Site 1 does not experience a clear seasonality in ice velocity, indicating that the ice “conveyor belt” works differently here. Instead, a clear (roughly) three-week periodicity in speed exists at site 1, which can also be identified at both other sites. Velocity peaks at the three sites often occur at the same time, in spite of the tens of kilometers/miles separating them. This type of variability is often due to weather, with rain or melt events presenting the glacier bed with more water than it can handle, causing enhanced sliding and motion for a few days. But this is not all. The ice sheet has also been shown to move like a caterpillar, with velocity “waves” moving through the system. This can also explain part of the variability seen in the velocity graph.

The change in altitude of the three instruments since their installation in 2021.

To add to the picture, the above graph shows the change in instrument altitude. Fast site 2 is seemingly the most straightforward to interpret; here the ice flowed downhill by over a kilometer, losing 46 m of elevation in the process. But the other two sites show a more complicated story. During winter they actually gain altitude, as ice is supplied from higher regions, piling up the ice in its path. This local mass gain is then compensated during summer, when melting happens. At site 1, the two processes of ice dynamics and melting combined resulted in net thinning of the ice sheet by up to two meters in the past year, which fits the trend of what is seen around the ice sheet in the current climate. But remarkably, at site 3 we see a net thickening of about two meters. This is likely because more ice is flowing into the area than before due to an acceleration of the glacier on which site 2 is located, which feeds Nordbo glacier of site 3. As we’ll see below, it’s not because the ice is melting less these years.

Ice melt larger than 40 years ago

The instruments keep track of ice melt by measuring the length of a draw wire drilled into the ice. When the ice melts, the instrument tripod melts down with it and the wire coils up in the sensor. Even though a lot of snow falls in winter, and melts again in spring, this doesn’t contribute to the net surface mass balance – the mass lost over a year. The melting of the bare ice underneath started in June. With the melt season having come to an end in early October, we can assess that at the first site 3.98 meters (1.5 floors) of ice melted, at the second site 2.37 meters, and at the third 2.75 meters. The fact that site 1 melts fastest is partially due to it being at lower elevation where conditions are warmer (670 meters above sea level, versus about 800 and 880 meters at sites 2 and 3).

The amount of ice melted in 2022 at the three sites.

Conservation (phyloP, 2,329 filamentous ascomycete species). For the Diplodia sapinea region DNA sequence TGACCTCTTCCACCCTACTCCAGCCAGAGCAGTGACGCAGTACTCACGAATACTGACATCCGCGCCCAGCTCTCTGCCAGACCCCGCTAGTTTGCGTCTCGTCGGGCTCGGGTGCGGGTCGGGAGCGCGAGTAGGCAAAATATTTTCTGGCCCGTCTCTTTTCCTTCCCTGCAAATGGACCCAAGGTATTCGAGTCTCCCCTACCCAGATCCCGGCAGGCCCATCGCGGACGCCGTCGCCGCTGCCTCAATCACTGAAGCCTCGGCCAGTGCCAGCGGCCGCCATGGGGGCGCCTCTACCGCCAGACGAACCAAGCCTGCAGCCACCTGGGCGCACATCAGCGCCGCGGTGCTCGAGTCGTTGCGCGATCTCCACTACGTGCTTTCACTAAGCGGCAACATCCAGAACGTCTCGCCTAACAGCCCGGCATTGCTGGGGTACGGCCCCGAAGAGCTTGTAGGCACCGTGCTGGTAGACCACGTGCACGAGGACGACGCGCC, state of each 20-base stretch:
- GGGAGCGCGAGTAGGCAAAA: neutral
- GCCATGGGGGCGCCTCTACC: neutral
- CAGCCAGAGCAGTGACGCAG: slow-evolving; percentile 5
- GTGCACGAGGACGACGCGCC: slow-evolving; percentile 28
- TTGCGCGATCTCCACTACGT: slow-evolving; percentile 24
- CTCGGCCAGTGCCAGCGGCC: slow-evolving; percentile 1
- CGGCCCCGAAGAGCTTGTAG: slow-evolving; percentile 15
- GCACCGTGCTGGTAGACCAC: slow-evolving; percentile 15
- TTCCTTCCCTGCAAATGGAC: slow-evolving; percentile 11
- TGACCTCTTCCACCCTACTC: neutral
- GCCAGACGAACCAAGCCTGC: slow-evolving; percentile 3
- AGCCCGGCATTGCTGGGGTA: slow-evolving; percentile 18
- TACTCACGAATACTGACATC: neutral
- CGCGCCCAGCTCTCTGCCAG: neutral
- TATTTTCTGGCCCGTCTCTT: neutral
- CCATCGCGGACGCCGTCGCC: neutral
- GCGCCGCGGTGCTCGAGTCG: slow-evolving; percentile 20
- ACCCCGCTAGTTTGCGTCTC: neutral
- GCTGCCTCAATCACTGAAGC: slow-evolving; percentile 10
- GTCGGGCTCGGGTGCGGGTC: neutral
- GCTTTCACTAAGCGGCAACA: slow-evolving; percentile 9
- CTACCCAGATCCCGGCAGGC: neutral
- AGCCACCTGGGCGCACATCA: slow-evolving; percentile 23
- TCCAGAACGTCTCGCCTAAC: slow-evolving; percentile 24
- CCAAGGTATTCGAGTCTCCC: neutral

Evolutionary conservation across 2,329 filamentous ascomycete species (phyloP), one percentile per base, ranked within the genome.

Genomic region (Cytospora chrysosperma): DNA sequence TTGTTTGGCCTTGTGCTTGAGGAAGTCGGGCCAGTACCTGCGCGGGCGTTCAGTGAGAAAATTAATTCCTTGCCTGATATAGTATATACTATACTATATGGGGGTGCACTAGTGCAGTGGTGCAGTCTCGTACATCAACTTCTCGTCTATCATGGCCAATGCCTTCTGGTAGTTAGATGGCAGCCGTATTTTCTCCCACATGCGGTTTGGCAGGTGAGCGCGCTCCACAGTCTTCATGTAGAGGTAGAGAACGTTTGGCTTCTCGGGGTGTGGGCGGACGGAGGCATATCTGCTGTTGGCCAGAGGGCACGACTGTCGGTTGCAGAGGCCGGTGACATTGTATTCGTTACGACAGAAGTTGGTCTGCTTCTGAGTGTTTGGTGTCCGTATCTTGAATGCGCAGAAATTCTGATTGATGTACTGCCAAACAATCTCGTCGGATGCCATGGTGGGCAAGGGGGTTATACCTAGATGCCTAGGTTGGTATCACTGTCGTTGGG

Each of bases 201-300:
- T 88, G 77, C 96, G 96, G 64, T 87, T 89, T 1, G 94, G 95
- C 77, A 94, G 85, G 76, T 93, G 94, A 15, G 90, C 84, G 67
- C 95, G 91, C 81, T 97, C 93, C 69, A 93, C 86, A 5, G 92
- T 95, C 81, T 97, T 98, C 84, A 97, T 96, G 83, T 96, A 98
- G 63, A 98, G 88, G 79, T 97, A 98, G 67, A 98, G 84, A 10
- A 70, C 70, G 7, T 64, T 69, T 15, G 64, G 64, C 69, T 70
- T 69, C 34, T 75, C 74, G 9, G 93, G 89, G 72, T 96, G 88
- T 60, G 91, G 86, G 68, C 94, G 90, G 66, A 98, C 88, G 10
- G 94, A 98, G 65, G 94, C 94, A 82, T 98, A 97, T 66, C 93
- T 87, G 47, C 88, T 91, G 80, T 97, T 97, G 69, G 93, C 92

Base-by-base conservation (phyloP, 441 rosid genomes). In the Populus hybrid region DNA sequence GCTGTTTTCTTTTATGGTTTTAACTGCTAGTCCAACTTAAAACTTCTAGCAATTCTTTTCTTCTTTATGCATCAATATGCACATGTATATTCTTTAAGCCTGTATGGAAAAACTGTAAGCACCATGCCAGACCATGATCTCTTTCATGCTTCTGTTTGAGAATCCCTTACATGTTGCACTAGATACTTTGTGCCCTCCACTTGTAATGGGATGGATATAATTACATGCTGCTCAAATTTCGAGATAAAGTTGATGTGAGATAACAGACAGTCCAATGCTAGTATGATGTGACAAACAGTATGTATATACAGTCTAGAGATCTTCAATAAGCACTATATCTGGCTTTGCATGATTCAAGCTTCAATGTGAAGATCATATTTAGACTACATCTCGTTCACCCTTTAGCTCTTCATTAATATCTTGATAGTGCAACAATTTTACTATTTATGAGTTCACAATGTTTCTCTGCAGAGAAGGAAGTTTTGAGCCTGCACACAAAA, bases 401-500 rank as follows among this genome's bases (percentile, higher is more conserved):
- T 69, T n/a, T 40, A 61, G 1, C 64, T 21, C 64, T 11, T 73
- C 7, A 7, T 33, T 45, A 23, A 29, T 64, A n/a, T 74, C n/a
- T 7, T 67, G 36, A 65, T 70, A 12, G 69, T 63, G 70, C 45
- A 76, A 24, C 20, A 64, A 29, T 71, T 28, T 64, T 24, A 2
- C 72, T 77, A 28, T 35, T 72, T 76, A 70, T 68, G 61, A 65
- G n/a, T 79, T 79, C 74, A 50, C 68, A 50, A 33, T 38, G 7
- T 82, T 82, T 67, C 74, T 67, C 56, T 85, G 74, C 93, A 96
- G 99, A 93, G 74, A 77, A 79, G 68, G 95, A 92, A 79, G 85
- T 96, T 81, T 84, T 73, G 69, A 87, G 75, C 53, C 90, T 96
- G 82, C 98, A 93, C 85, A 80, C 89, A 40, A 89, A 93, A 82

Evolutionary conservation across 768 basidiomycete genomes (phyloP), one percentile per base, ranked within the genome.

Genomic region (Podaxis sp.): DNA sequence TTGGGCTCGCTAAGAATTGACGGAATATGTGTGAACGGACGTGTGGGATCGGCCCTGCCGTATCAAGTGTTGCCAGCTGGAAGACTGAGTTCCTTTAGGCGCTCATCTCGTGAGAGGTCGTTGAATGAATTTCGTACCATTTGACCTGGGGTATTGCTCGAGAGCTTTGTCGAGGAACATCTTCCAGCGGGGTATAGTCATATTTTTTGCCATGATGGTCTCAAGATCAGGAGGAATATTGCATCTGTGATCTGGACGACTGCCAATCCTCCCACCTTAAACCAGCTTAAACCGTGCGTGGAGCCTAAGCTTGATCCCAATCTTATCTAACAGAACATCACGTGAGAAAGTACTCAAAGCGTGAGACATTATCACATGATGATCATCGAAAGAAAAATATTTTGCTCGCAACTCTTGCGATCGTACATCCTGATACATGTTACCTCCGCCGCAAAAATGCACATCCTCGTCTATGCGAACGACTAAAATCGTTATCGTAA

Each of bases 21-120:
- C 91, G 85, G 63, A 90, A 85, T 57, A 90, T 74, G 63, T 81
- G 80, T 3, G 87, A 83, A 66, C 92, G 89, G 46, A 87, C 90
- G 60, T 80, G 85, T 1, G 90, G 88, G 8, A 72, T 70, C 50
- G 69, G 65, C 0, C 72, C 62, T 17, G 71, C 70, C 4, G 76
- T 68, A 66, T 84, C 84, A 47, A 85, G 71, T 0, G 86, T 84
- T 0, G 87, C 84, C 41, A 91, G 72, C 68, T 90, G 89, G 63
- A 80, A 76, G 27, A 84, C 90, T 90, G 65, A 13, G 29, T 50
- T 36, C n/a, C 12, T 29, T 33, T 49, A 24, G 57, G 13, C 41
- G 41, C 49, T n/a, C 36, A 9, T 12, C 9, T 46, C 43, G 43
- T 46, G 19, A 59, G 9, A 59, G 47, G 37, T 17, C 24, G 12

Up to four meters is a lot of ice, but it is impossible to know whether this is a “big” or “small” melt year without comparing it to other years. Not coincidentally site 3 was chosen for instrumentation. Here, researcher Poul Clement measured the surface mass balance on behalf of the Geological Survey of Greenland between 1977 and 1983. Various old data reports tell us that in 2022 melt at site 3 was about 24% larger than the average for 1977-1983. Even though 2022 was not a particularly warm year in the current climate. So a melt year that is “average” at best in present-day climate conditions, still exhibits considerably more melt than 40 years ago when “normal” was cooler.

The complexity of it all

The below graph shows how it all fits together at site 3; ice velocity, thickness and melt all interact. You’ll see two things that you couldn’t tell clearly from the previous graphs. The first is that the altitude drop that starts in early summer is largely due to melting. This makes sense: ice flow transports the ice into the area, and melting removes an approximately equal amount of mass. If it didn’t, the system wouldn’t be in balance, generally speaking.

The data collected at site 3 combined in a single graph. Note the different Y-axis for the yellow lines on the right-hand side.

The second thing to notice about the graph is that the high-frequent changes in ice velocity and thickness correlate pretty well. But ice thickness seems to be leading on most occasions: first the ice thickens/thins, and then, as a result, the ice starts moving faster/slower.

In hard-to-reach places, collaboration is key

We think it is imperative that scientific data are collected for the good of everyone. That’s why our data is open-access, available to anyone across the globe. You are more than welcome to have a look at the data here. If you’re a scientist (or student or teacher or just someone with an interest in glacier data), we can send you a batch of raw or processed data for you to use in your research. We’ll also upload the data to the servers of the Programme for Monitoring of the Greenland Ice Sheet (PROMICE) where scientists can download all sorts of important glaciological data and use them for generations to come.

The open-access nature of science becomes even more relevant in remote places, where transportation (by helicopter) is expensive and opportunities for visiting hard-to-reach field sites are few. Therefore we are excited that the large Swiss Green Fjord project chose the same region to study, resulting in data exchange and logistical collaboration. Likewise, the Geological Survey of Denmark and Greenland, already active in the region for decades, chose FORLOH site 2 to install a phase-sensitive radio echo sounder – a radar system for studying processes at the glacier bedrock, putting our data to good use.